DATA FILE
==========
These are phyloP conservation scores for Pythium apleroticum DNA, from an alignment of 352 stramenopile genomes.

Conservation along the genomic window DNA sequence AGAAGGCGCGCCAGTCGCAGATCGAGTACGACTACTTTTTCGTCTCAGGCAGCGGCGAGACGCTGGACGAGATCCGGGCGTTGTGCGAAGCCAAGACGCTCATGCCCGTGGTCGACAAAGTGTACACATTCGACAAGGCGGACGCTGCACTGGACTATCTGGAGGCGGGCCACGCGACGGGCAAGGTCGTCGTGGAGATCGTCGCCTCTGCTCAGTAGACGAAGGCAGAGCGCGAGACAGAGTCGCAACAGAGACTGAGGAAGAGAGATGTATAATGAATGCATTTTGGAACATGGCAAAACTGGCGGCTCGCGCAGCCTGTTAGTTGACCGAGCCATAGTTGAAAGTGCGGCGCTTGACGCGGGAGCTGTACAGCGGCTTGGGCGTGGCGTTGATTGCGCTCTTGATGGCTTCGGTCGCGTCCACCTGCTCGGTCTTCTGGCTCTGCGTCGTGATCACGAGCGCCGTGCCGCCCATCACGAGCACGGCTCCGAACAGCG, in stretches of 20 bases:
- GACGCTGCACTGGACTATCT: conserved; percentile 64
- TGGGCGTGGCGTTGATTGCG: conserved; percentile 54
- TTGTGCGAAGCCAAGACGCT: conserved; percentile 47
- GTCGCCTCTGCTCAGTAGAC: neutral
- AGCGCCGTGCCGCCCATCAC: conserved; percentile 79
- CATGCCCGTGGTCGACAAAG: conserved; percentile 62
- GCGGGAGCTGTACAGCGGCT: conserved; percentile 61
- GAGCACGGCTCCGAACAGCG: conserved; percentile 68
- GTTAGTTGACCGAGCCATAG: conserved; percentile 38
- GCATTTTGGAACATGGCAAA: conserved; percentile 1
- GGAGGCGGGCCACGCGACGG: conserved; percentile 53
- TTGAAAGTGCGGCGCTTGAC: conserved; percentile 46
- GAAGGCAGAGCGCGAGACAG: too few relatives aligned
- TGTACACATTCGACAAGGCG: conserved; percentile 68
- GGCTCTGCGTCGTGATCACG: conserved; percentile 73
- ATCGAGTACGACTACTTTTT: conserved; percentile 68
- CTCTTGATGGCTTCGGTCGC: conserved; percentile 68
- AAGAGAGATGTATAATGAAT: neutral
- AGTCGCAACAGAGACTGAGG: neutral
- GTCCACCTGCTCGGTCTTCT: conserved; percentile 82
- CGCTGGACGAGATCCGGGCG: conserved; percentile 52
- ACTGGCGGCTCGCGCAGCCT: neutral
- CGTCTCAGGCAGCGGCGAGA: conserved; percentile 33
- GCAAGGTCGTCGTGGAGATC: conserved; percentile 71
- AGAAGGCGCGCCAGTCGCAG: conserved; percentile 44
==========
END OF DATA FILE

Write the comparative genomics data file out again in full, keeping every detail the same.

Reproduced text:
These are phyloP conservation scores for Pythium apleroticum DNA, from an alignment of 352 stramenopile genomes.

Conservation along the genomic window DNA sequence AGAAGGCGCGCCAGTCGCAGATCGAGTACGACTACTTTTTCGTCTCAGGCAGCGGCGAGACGCTGGACGAGATCCGGGCGTTGTGCGAAGCCAAGACGCTCATGCCCGTGGTCGACAAAGTGTACACATTCGACAAGGCGGACGCTGCACTGGACTATCTGGAGGCGGGCCACGCGACGGGCAAGGTCGTCGTGGAGATCGTCGCCTCTGCTCAGTAGACGAAGGCAGAGCGCGAGACAGAGTCGCAACAGAGACTGAGGAAGAGAGATGTATAATGAATGCATTTTGGAACATGGCAAAACTGGCGGCTCGCGCAGCCTGTTAGTTGACCGAGCCATAGTTGAAAGTGCGGCGCTTGACGCGGGAGCTGTACAGCGGCTTGGGCGTGGCGTTGATTGCGCTCTTGATGGCTTCGGTCGCGTCCACCTGCTCGGTCTTCTGGCTCTGCGTCGTGATCACGAGCGCCGTGCCGCCCATCACGAGCACGGCTCCGAACAGCG, in stretches of 20 bases:
- GACGCTGCACTGGACTATCT: conserved; percentile 64
- TGGGCGTGGCGTTGATTGCG: conserved; percentile 54
- TTGTGCGAAGCCAAGACGCT: conserved; percentile 47
- GTCGCCTCTGCTCAGTAGAC: neutral
- AGCGCCGTGCCGCCCATCAC: conserved; percentile 79
- CATGCCCGTGGTCGACAAAG: conserved; percentile 62
- GCGGGAGCTGTACAGCGGCT: conserved; percentile 61
- GAGCACGGCTCCGAACAGCG: conserved; percentile 68
- GTTAGTTGACCGAGCCATAG: conserved; percentile 38
- GCATTTTGGAACATGGCAAA: conserved; percentile 1
- GGAGGCGGGCCACGCGACGG: conserved; percentile 53
- TTGAAAGTGCGGCGCTTGAC: conserved; percentile 46
- GAAGGCAGAGCGCGAGACAG: too few relatives aligned
- TGTACACATTCGACAAGGCG: conserved; percentile 68
- GGCTCTGCGTCGTGATCACG: conserved; percentile 73
- ATCGAGTACGACTACTTTTT: conserved; percentile 68
- CTCTTGATGGCTTCGGTCGC: conserved; percentile 68
- AAGAGAGATGTATAATGAAT: neutral
- AGTCGCAACAGAGACTGAGG: neutral
- GTCCACCTGCTCGGTCTTCT: conserved; percentile 82
- CGCTGGACGAGATCCGGGCG: conserved; percentile 52
- ACTGGCGGCTCGCGCAGCCT: neutral
- CGTCTCAGGCAGCGGCGAGA: conserved; percentile 33
- GCAAGGTCGTCGTGGAGATC: conserved; percentile 71
- AGAAGGCGCGCCAGTCGCAG: conserved; percentile 44